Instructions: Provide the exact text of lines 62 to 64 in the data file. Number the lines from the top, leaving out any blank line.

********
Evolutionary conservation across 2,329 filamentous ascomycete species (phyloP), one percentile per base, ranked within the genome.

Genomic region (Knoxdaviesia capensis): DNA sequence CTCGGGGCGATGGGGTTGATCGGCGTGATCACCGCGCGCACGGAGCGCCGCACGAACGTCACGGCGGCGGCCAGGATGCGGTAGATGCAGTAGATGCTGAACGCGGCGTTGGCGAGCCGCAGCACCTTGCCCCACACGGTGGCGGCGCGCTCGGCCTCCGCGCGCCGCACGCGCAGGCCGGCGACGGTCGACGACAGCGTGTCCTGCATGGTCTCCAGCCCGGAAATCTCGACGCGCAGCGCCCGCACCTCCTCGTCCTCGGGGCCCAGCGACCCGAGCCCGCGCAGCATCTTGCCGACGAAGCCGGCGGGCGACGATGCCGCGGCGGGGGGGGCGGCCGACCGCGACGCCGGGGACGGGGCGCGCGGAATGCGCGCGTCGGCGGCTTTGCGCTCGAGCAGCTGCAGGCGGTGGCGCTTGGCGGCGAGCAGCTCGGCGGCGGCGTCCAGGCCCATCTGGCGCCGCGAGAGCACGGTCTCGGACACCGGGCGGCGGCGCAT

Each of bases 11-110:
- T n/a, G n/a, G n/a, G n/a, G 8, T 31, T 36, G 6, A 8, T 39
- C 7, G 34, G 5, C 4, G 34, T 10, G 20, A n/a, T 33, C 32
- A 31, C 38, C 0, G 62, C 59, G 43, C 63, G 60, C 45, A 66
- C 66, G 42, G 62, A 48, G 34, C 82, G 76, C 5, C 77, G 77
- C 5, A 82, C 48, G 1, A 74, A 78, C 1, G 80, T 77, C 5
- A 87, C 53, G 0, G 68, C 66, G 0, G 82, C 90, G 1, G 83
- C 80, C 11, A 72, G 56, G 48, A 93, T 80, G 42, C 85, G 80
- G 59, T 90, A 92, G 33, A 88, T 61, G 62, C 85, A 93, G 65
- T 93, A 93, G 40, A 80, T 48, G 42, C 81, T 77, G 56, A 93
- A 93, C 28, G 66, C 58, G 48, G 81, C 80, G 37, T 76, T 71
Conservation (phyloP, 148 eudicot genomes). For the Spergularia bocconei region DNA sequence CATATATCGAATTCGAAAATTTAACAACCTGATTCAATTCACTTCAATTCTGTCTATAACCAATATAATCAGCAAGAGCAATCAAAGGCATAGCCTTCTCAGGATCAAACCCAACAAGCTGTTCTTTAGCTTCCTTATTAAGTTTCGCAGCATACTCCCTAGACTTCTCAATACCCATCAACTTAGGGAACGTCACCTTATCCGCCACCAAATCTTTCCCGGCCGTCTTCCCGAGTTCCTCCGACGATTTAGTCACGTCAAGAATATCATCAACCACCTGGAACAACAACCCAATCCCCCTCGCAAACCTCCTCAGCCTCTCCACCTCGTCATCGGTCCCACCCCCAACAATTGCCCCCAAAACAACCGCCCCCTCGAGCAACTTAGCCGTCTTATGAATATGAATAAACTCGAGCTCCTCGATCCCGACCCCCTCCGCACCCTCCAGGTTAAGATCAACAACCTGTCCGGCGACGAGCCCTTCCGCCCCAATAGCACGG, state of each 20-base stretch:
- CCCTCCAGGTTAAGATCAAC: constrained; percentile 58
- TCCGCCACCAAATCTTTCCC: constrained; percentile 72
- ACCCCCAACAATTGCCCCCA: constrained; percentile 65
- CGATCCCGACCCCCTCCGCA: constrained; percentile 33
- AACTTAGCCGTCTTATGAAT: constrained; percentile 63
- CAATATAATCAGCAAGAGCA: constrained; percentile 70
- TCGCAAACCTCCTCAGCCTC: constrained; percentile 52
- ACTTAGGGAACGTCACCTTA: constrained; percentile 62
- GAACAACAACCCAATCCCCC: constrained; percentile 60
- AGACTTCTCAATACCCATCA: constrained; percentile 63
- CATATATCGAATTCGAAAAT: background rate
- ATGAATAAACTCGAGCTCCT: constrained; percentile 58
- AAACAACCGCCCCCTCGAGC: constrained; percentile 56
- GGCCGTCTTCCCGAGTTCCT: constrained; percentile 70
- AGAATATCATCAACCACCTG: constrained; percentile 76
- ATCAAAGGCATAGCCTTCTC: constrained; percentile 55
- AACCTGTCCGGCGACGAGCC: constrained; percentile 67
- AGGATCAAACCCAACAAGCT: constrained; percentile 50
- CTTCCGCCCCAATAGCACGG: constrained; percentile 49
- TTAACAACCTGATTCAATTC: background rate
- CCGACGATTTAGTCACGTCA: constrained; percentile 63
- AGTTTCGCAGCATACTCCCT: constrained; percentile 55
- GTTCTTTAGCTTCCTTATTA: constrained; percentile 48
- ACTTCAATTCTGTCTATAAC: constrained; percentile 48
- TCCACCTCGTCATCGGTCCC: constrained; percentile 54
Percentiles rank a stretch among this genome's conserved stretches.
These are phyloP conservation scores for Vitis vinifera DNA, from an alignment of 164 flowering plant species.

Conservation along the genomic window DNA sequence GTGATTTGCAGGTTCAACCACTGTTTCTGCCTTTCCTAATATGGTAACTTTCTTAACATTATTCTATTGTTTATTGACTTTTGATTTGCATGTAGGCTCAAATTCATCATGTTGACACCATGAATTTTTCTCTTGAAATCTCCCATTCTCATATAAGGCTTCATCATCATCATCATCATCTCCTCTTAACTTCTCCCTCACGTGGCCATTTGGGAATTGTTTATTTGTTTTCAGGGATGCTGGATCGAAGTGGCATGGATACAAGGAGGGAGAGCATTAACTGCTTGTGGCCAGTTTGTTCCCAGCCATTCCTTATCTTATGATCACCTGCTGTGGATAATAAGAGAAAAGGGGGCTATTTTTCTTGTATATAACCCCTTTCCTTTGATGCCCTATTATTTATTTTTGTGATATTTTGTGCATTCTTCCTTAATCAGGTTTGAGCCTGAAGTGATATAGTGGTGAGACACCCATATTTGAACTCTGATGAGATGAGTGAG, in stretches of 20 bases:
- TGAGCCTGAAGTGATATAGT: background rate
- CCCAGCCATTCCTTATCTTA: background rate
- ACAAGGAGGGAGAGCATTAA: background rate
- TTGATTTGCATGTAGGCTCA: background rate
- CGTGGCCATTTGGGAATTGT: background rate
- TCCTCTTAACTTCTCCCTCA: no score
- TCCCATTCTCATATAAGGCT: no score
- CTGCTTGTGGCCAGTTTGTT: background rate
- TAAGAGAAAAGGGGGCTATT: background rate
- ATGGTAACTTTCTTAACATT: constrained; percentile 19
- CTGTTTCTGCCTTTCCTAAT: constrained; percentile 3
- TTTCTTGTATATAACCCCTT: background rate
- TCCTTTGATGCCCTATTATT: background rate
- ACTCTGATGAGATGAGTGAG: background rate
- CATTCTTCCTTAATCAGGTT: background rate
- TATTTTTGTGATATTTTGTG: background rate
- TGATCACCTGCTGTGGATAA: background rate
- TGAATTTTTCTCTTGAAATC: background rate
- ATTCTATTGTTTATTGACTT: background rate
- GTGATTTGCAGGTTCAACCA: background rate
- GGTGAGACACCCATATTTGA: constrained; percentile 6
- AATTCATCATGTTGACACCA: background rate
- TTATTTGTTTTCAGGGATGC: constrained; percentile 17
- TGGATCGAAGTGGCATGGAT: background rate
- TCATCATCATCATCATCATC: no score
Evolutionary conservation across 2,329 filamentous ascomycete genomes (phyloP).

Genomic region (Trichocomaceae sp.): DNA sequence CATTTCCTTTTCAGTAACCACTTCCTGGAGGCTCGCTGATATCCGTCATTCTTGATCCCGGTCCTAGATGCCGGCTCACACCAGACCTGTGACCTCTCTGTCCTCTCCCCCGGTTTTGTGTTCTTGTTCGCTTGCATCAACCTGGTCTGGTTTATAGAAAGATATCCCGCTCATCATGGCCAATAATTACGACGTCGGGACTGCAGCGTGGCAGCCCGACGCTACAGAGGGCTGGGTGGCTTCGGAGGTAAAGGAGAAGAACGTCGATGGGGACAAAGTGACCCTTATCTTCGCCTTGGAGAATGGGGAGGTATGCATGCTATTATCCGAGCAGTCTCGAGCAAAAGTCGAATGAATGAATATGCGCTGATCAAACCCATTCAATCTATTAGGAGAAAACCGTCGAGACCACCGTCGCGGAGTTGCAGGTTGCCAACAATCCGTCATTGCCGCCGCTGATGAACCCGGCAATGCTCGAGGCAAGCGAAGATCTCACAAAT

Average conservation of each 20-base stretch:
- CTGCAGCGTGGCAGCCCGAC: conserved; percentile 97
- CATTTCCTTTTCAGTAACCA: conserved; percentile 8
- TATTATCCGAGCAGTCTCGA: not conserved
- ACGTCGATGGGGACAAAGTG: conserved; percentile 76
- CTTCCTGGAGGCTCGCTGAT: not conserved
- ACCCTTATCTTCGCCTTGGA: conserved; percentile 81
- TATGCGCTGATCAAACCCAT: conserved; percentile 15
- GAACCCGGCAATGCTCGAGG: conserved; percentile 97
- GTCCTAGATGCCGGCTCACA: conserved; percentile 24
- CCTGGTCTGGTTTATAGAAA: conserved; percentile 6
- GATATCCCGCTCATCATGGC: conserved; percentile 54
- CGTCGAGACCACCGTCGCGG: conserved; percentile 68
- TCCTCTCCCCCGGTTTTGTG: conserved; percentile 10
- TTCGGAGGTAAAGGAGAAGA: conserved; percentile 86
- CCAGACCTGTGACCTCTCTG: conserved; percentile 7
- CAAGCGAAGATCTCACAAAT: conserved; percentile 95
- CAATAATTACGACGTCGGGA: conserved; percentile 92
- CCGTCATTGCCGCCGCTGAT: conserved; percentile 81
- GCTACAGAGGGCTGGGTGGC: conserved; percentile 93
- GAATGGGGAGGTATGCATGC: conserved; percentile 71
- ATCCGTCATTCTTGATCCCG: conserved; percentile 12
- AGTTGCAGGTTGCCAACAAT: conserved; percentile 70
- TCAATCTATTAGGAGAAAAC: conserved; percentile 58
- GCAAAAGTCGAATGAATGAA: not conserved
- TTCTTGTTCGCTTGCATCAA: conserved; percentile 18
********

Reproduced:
- GTGATTTGCAGGTTCAACCA: background rate
- GGTGAGACACCCATATTTGA: constrained; percentile 6
- AATTCATCATGTTGACACCA: background rate